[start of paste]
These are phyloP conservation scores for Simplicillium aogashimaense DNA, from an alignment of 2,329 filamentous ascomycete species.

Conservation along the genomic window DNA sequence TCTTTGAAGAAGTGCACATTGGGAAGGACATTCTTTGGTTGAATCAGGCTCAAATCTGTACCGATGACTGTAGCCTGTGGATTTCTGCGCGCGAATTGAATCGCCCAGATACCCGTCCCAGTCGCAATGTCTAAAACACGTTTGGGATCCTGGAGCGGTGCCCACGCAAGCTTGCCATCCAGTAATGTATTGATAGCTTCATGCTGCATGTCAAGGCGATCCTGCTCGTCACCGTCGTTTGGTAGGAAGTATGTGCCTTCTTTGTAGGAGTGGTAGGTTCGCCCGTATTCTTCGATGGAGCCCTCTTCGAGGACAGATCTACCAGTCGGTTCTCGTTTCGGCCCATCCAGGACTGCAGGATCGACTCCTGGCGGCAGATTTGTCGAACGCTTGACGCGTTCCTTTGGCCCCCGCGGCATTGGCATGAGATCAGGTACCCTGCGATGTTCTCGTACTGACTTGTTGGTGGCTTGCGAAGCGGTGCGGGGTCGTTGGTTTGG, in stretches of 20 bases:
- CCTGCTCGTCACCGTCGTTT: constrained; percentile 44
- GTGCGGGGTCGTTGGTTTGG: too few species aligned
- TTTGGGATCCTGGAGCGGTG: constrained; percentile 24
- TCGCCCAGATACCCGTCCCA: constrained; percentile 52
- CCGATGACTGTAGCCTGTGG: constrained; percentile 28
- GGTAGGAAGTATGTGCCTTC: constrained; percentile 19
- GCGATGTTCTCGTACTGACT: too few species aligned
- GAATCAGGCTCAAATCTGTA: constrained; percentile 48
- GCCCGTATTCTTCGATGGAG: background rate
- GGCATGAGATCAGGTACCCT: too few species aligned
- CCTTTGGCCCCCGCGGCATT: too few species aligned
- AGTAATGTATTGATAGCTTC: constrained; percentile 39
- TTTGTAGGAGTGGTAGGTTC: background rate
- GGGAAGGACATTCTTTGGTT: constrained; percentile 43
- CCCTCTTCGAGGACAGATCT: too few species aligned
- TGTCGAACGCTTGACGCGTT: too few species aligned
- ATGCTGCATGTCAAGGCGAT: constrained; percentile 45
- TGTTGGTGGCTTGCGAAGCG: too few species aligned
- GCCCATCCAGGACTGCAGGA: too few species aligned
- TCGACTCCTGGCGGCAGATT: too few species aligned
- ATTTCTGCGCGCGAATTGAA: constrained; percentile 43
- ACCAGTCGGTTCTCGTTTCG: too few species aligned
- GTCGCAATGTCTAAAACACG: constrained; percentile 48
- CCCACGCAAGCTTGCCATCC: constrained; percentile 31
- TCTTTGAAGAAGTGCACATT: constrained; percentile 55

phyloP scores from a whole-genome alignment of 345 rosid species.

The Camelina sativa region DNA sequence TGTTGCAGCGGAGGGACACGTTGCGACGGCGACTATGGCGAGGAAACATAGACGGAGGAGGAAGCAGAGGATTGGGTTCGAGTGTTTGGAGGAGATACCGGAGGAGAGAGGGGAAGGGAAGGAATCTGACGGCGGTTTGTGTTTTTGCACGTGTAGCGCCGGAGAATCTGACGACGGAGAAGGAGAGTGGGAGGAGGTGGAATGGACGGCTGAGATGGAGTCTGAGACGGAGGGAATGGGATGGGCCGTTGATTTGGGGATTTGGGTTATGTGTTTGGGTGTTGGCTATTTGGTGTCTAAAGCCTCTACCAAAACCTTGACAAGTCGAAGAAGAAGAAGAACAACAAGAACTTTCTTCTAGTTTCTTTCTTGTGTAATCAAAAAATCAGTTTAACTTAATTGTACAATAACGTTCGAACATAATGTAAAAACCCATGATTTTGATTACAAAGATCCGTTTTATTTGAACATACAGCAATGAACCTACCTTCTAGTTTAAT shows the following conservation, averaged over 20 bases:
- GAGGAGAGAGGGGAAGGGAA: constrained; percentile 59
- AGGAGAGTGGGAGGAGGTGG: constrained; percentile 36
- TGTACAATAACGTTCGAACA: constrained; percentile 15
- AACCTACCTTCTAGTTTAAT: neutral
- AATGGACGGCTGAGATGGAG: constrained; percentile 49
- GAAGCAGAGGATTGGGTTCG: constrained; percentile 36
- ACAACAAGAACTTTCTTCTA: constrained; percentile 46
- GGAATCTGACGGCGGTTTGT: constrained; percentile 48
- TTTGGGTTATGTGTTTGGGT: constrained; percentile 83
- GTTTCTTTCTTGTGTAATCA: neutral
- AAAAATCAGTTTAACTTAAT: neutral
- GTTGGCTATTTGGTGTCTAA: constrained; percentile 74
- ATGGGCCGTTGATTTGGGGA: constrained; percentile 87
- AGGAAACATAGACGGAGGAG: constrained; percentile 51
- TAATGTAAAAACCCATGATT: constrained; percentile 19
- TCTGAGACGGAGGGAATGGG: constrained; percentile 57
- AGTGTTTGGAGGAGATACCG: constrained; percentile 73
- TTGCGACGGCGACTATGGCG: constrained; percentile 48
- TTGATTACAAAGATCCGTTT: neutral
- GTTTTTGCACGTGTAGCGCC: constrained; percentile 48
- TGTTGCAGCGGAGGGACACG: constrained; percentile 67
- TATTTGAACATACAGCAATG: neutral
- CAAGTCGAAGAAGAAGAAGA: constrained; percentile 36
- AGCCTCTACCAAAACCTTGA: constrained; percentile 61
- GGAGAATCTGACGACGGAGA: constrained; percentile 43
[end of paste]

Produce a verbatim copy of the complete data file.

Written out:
These are phyloP conservation scores for Simplicillium aogashimaense DNA, from an alignment of 2,329 filamentous ascomycete species.

Conservation along the genomic window DNA sequence TCTTTGAAGAAGTGCACATTGGGAAGGACATTCTTTGGTTGAATCAGGCTCAAATCTGTACCGATGACTGTAGCCTGTGGATTTCTGCGCGCGAATTGAATCGCCCAGATACCCGTCCCAGTCGCAATGTCTAAAACACGTTTGGGATCCTGGAGCGGTGCCCACGCAAGCTTGCCATCCAGTAATGTATTGATAGCTTCATGCTGCATGTCAAGGCGATCCTGCTCGTCACCGTCGTTTGGTAGGAAGTATGTGCCTTCTTTGTAGGAGTGGTAGGTTCGCCCGTATTCTTCGATGGAGCCCTCTTCGAGGACAGATCTACCAGTCGGTTCTCGTTTCGGCCCATCCAGGACTGCAGGATCGACTCCTGGCGGCAGATTTGTCGAACGCTTGACGCGTTCCTTTGGCCCCCGCGGCATTGGCATGAGATCAGGTACCCTGCGATGTTCTCGTACTGACTTGTTGGTGGCTTGCGAAGCGGTGCGGGGTCGTTGGTTTGG, in stretches of 20 bases:
- CCTGCTCGTCACCGTCGTTT: constrained; percentile 44
- GTGCGGGGTCGTTGGTTTGG: too few species aligned
- TTTGGGATCCTGGAGCGGTG: constrained; percentile 24
- TCGCCCAGATACCCGTCCCA: constrained; percentile 52
- CCGATGACTGTAGCCTGTGG: constrained; percentile 28
- GGTAGGAAGTATGTGCCTTC: constrained; percentile 19
- GCGATGTTCTCGTACTGACT: too few species aligned
- GAATCAGGCTCAAATCTGTA: constrained; percentile 48
- GCCCGTATTCTTCGATGGAG: background rate
- GGCATGAGATCAGGTACCCT: too few species aligned
- CCTTTGGCCCCCGCGGCATT: too few species aligned
- AGTAATGTATTGATAGCTTC: constrained; percentile 39
- TTTGTAGGAGTGGTAGGTTC: background rate
- GGGAAGGACATTCTTTGGTT: constrained; percentile 43
- CCCTCTTCGAGGACAGATCT: too few species aligned
- TGTCGAACGCTTGACGCGTT: too few species aligned
- ATGCTGCATGTCAAGGCGAT: constrained; percentile 45
- TGTTGGTGGCTTGCGAAGCG: too few species aligned
- GCCCATCCAGGACTGCAGGA: too few species aligned
- TCGACTCCTGGCGGCAGATT: too few species aligned
- ATTTCTGCGCGCGAATTGAA: constrained; percentile 43
- ACCAGTCGGTTCTCGTTTCG: too few species aligned
- GTCGCAATGTCTAAAACACG: constrained; percentile 48
- CCCACGCAAGCTTGCCATCC: constrained; percentile 31
- TCTTTGAAGAAGTGCACATT: constrained; percentile 55

phyloP scores from a whole-genome alignment of 345 rosid species.

The Camelina sativa region DNA sequence TGTTGCAGCGGAGGGACACGTTGCGACGGCGACTATGGCGAGGAAACATAGACGGAGGAGGAAGCAGAGGATTGGGTTCGAGTGTTTGGAGGAGATACCGGAGGAGAGAGGGGAAGGGAAGGAATCTGACGGCGGTTTGTGTTTTTGCACGTGTAGCGCCGGAGAATCTGACGACGGAGAAGGAGAGTGGGAGGAGGTGGAATGGACGGCTGAGATGGAGTCTGAGACGGAGGGAATGGGATGGGCCGTTGATTTGGGGATTTGGGTTATGTGTTTGGGTGTTGGCTATTTGGTGTCTAAAGCCTCTACCAAAACCTTGACAAGTCGAAGAAGAAGAAGAACAACAAGAACTTTCTTCTAGTTTCTTTCTTGTGTAATCAAAAAATCAGTTTAACTTAATTGTACAATAACGTTCGAACATAATGTAAAAACCCATGATTTTGATTACAAAGATCCGTTTTATTTGAACATACAGCAATGAACCTACCTTCTAGTTTAAT shows the following conservation, averaged over 20 bases:
- GAGGAGAGAGGGGAAGGGAA: constrained; percentile 59
- AGGAGAGTGGGAGGAGGTGG: constrained; percentile 36
- TGTACAATAACGTTCGAACA: constrained; percentile 15
- AACCTACCTTCTAGTTTAAT: neutral
- AATGGACGGCTGAGATGGAG: constrained; percentile 49
- GAAGCAGAGGATTGGGTTCG: constrained; percentile 36
- ACAACAAGAACTTTCTTCTA: constrained; percentile 46
- GGAATCTGACGGCGGTTTGT: constrained; percentile 48
- TTTGGGTTATGTGTTTGGGT: constrained; percentile 83
- GTTTCTTTCTTGTGTAATCA: neutral
- AAAAATCAGTTTAACTTAAT: neutral
- GTTGGCTATTTGGTGTCTAA: constrained; percentile 74
- ATGGGCCGTTGATTTGGGGA: constrained; percentile 87
- AGGAAACATAGACGGAGGAG: constrained; percentile 51
- TAATGTAAAAACCCATGATT: constrained; percentile 19
- TCTGAGACGGAGGGAATGGG: constrained; percentile 57
- AGTGTTTGGAGGAGATACCG: constrained; percentile 73
- TTGCGACGGCGACTATGGCG: constrained; percentile 48
- TTGATTACAAAGATCCGTTT: neutral
- GTTTTTGCACGTGTAGCGCC: constrained; percentile 48
- TGTTGCAGCGGAGGGACACG: constrained; percentile 67
- TATTTGAACATACAGCAATG: neutral
- CAAGTCGAAGAAGAAGAAGA: constrained; percentile 36
- AGCCTCTACCAAAACCTTGA: constrained; percentile 61
- GGAGAATCTGACGACGGAGA: constrained; percentile 43